On January 20, 1999, a jury rendered a verdict in favor of PlaintiffRaymond P. Boivin ("Plaintiff") in the above-captioned civil rightsaction. Specifically, the jury found that Defendant Donald Black("Defendant"), a correctional officer at Maine CorrectionalInstitution—Warren ("MCI— Warren"), violated Plaintiffs dueprocess rights as a pre-trial detainee when he supervised the placement ofPlaintiff in a restraint chair. Plaintiff was awarded nominal damages inthe amount of $1.00. The Court entered an amended judgment in this actionon March 24, 1999, following denial of Defendant's Motion for Judgment asa Matter of Law.
Before the Court is an application by Tisdale & Davis, P.A.("Tisdale"), Plaintiffscounsel, for attorney's fees in the amount of $3,892.50. Defendantopposes Tisdale's application on the ground that section 1997e(d)(2) ofthe Prison Litigation Reform Act of 1995 ("PLRA") precludes an award ofattorney's fees in this case. For the reasons stated below, Tisdale'sApplication for Attorneys' Fees is GRANTED.
Defendant contends that section 1997e(d) of the PLRA bars an award ofattorney's fees in connection with this action because Plaintiffs claimyielded no more than nominal damages. That section provides in relevantpart:
(1) In any action brought by a prisoner who is confined to any . . . correctional facility, in which attorney's fees are authorized under section 1988 of this title, such fees shall not be awarded, except to the extent that— (A) the fee was directly and reasonably incurred in proving an actual violation of the plaintiffs rights protected by a statute pursuant to which a fee may be awarded under section 1988 of this title; and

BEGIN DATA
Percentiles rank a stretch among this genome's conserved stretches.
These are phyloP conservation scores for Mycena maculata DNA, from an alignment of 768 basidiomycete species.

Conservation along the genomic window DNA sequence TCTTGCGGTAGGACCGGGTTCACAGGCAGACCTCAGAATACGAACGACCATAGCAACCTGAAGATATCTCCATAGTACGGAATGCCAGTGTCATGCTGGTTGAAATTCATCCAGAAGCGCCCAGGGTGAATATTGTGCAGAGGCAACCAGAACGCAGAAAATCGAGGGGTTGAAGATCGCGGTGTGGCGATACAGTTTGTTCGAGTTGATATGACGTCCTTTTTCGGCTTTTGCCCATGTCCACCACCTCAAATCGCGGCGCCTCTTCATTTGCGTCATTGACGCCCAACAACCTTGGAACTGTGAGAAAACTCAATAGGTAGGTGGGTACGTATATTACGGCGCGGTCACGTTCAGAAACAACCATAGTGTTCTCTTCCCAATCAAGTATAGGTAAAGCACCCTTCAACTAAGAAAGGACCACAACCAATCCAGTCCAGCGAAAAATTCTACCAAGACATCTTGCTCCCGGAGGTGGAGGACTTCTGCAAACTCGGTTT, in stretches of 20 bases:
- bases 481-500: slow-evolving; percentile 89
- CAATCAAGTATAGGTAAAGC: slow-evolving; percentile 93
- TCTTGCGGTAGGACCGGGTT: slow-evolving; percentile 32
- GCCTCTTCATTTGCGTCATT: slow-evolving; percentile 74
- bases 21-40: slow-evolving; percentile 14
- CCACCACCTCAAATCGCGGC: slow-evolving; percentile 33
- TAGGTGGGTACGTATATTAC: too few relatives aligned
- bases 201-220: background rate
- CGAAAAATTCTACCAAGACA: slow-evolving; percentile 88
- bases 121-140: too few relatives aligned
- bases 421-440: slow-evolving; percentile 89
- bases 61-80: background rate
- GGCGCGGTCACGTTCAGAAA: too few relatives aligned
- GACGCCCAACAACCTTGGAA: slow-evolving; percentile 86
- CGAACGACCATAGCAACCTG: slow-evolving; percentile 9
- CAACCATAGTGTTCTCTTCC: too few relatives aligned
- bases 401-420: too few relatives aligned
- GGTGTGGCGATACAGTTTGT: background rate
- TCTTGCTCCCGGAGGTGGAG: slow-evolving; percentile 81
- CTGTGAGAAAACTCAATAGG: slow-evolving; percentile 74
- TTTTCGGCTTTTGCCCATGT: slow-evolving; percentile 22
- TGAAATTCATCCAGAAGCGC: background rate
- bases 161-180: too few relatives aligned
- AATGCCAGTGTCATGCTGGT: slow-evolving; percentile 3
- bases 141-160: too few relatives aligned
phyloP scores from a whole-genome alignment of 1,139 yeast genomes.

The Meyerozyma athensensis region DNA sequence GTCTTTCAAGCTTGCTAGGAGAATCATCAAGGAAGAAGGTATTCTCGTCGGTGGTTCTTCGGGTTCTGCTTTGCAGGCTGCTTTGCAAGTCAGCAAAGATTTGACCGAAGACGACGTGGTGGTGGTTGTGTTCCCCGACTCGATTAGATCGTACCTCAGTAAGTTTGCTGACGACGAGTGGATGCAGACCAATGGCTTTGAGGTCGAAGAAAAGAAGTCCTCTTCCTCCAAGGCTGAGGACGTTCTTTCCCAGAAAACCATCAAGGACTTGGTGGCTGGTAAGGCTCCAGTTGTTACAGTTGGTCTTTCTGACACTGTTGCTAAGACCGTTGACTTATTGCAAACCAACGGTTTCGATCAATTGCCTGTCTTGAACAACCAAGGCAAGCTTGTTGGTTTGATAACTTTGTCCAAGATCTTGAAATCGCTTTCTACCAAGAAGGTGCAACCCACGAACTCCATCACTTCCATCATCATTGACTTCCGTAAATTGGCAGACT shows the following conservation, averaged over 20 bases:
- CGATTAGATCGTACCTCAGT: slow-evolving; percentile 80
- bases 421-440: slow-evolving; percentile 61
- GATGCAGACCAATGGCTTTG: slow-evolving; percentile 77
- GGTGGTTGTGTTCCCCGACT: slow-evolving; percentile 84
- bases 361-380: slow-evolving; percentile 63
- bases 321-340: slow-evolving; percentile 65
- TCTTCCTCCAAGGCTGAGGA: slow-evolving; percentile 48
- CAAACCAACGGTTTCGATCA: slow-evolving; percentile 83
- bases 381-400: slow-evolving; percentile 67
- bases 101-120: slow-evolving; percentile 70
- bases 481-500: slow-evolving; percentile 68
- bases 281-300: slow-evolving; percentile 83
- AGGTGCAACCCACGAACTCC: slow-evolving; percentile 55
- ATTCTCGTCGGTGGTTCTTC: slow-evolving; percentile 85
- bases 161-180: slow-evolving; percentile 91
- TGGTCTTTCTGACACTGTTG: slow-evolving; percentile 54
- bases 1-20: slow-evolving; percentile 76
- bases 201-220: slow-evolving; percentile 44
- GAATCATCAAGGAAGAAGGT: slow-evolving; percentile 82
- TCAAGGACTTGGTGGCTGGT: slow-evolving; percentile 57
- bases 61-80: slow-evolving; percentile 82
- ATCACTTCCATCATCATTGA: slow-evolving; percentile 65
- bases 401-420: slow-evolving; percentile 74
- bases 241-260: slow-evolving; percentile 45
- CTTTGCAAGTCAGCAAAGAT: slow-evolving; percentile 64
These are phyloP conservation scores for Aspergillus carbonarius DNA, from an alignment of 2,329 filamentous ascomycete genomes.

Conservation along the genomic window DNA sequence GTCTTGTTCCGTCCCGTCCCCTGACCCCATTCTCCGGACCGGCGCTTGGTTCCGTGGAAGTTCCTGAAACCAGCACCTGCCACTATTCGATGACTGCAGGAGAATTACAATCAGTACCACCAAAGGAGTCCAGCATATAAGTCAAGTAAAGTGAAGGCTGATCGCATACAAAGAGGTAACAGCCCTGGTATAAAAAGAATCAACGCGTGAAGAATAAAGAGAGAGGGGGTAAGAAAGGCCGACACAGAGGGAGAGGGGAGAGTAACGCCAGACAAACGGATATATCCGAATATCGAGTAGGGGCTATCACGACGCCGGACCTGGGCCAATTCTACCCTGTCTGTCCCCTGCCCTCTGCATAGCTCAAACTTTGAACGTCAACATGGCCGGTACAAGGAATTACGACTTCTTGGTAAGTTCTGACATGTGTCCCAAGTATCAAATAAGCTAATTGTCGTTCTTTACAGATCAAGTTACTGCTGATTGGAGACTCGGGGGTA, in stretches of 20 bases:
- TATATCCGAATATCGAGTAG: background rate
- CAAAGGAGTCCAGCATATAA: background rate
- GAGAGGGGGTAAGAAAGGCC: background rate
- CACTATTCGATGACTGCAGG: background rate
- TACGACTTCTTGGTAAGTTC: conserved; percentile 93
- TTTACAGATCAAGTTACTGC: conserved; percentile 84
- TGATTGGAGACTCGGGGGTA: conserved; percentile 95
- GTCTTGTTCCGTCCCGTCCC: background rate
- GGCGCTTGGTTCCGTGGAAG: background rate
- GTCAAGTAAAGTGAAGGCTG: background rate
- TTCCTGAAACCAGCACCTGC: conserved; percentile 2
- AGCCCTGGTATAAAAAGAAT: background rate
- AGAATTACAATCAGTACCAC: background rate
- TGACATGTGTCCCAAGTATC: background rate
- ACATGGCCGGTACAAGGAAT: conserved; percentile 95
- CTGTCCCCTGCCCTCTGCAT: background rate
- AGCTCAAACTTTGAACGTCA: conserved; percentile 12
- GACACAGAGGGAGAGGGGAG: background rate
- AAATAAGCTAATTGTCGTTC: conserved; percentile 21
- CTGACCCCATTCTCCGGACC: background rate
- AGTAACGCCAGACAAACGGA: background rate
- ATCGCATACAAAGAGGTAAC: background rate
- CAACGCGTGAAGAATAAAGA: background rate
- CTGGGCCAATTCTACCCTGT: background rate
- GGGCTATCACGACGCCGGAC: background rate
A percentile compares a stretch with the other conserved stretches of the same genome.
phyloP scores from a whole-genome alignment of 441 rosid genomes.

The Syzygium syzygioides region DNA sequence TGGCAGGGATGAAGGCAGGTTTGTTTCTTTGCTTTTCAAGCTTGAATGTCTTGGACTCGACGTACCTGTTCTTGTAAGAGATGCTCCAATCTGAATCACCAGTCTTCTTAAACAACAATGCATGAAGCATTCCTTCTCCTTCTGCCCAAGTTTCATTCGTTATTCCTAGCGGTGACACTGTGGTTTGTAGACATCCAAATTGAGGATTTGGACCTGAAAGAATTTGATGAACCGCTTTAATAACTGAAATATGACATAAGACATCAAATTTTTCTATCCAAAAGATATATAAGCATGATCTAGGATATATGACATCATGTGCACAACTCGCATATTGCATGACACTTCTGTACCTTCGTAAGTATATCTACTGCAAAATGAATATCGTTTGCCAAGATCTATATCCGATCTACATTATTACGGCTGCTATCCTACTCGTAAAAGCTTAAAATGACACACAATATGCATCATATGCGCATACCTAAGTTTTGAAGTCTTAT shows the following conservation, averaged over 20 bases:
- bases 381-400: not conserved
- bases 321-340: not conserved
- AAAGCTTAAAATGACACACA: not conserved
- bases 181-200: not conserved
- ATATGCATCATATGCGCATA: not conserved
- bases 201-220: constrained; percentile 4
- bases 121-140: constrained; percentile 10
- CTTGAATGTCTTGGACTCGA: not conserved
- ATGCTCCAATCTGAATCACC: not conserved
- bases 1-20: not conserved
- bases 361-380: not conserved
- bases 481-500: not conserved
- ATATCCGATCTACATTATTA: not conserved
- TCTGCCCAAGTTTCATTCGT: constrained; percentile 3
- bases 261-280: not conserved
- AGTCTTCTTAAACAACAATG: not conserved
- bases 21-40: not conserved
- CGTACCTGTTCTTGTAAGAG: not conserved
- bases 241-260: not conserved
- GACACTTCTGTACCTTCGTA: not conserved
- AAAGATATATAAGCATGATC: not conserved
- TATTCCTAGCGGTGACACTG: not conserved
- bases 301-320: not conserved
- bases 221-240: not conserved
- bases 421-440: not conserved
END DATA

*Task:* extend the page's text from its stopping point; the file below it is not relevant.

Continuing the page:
(B)(i) the amount of the fee is proportionately related to the court ordered relief for the violation;
(2) Whenever a monetary judgment is awarded in an action described in paragraph (1), a portion of the judgment (not to exceed 25 percent) shall be applied to satisfy that amount of attorney's fees awarded against the defendant. If the award of attorney's fees is not greater than 150 percent of the judgment, the excess shall be paid by the defendant.
42 U.S.C. 1997e(d) (Supp. II 1996). Looking to paragraph 2 of thissection, Defendant argues that nominal damages qualify as a "monetaryjudgment" and that his liability for attorney's fees therefore is limitedto 150 percent of that judgment.
The extent to which section 1997e(d) of the PLRA limits attorney's feeswhere a plaintiff is awarded nominal damages in a civil rights action isa question of first impression for this Court. Indeed, neither theparties nor the Court has located any case law addressing this issue whichis essentially one of statutory interpretation. When interpreting astatute, a court must endeavor to divine the intent of Congress,beginning with the plain meaning of the statutory language. See Brady v.Credit Recovery Co., 160 F.3d 64, 66 (1st Cir. 1998). As the FirstCircuit has noted, however, "the plain-meaning doctrine is not apedagogical absolute" and courts should "go beyond the plain meaning ofthe statutory language when adherence to it would produce an absurdresult." Greenwood Trust Co. v. Commonwealth of Mass., 971 F.2d 818, 825(1st Cir. 1992).